Other translations have followed a more functional equivalent philosophy. The NIV and New English Bible were the first major English translations in the last three centuries to break completely from the Tyndale-Geneva-King James chain. The New English Bible (now, Revised English Bible [REB]) is much more of a functional equivalent work than the NIV, and it is also much more elegant and memorable than the NIV. But the NIV (and its revision, the NIV 2011) is both very accurate and very readable. It has become the most popular Bible translation in any language in history. And yet, even the NIV reads “do not lead us into temptation” in Matt 6.13.

All translation is interpretation

It is important to recognize, however, that all translation is interpretation. The reason is that the syntax and lexical mapping in one language never match exactly that of another language. The context determines the meaning. A so-called “word-for-word” translation is quite impossible for anything more than a short phrase or sentence. In this passage, for example, the word translated “temptation” is the same word that is elsewhere translated “testing.” Interpretation is required; translators cannot simply leave the word to allow for both meanings since “temptation” has connotations of sin while “testing” does not. However, in this passage there is good reason to see πειρασμός (peirasmos) as bearing the force of temptation, as we will see below. But the point is that an interpretation of the text is already done in even the most formal equivalent translations of this passage. In one sense, the pope’s rendering is an interpretation of an interpretation.

Many on the functional-equivalent side of the translation debate are determined to clear up all ambiguities in the text, to make everything crystal clear. Some of these translators have little training in exegesis. Typically, the less training they have in the original languages and biblical studies, the more they assume that the Bible is perfectly clear everywhere; it just needs to have the proper functional equivalence to bring out its meaning. But this is terribly naïve.

Students in seminary often come into the program thinking that once they get some Greek and Hebrew under their belts the interpretive issues will simply disappear. The reality is that study in the original languages in some places will expand on the interpretive possibilities, in others shrink them. But most importantly, such training will replace a misinformed list of options for one that is better informed and at least has some validity.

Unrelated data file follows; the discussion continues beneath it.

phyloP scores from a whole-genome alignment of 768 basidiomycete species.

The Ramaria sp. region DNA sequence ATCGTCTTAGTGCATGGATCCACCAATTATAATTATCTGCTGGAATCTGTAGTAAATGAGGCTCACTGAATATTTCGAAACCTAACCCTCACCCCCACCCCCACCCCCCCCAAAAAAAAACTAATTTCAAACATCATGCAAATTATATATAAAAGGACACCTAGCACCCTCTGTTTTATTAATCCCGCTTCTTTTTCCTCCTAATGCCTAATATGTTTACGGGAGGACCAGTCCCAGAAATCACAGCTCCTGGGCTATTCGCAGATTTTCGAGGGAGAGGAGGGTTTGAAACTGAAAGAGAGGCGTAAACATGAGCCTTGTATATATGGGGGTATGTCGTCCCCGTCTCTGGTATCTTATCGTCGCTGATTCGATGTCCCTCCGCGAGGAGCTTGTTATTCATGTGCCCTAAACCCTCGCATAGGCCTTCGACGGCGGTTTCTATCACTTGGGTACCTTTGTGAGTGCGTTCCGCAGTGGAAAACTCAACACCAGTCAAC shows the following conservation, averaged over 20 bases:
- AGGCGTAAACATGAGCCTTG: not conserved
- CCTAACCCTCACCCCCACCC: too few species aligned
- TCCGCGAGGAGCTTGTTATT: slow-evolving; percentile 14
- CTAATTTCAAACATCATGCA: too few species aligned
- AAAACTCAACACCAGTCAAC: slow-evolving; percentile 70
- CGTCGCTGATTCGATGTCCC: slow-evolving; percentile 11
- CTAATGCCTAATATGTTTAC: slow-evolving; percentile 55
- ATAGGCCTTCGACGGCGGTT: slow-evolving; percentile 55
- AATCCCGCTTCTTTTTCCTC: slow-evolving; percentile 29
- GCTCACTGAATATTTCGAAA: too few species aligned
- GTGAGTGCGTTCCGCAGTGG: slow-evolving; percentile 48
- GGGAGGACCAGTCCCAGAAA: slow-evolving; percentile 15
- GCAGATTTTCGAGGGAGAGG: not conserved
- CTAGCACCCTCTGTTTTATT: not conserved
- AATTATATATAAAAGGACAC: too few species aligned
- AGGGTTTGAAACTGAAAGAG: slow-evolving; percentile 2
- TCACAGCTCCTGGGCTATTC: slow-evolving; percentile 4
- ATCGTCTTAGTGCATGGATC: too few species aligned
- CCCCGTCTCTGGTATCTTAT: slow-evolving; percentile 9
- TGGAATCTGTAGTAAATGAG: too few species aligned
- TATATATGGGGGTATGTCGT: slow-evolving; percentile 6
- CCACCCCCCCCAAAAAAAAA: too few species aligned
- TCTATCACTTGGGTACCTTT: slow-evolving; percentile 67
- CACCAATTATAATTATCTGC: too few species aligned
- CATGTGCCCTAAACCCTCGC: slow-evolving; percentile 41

Ideally, a translation should give the readers of the Bible in their own language the same interpretive options that a reader of the original will have. And this means that it is important for readers of the Bible to struggle with the same, often intentional, ambiguities found in the original text.

When the NET Bible was in beta-mode, we field-tested it on the Internet. Comments were welcome; hundreds of thousands poured in. Some professional translators committed to functional equivalence argued with our rendering of ἐν Χριστῷ as “in Christ.” They pointed out that this hardly communicated anything in English and that it was difficult to grasp Paul’s meaning of his favorite phrase (he uses it 73 times). They noted correctly that Paul uses ἐν Χριστῷ in a variety of contexts and in a variety of ways. And they wanted us to reflect those nuances in every place. Their view was in line with what Lady Oppenheimer wrote in her book Incarnation and Immanence ([1973], p. 17): “Christians have a great deal to say about the ways in which people can be related to God and to each other, and many of the things they wish to say take for granted the possibility of certain sorts of close relationships which are not on the face of it compatible with common sense.”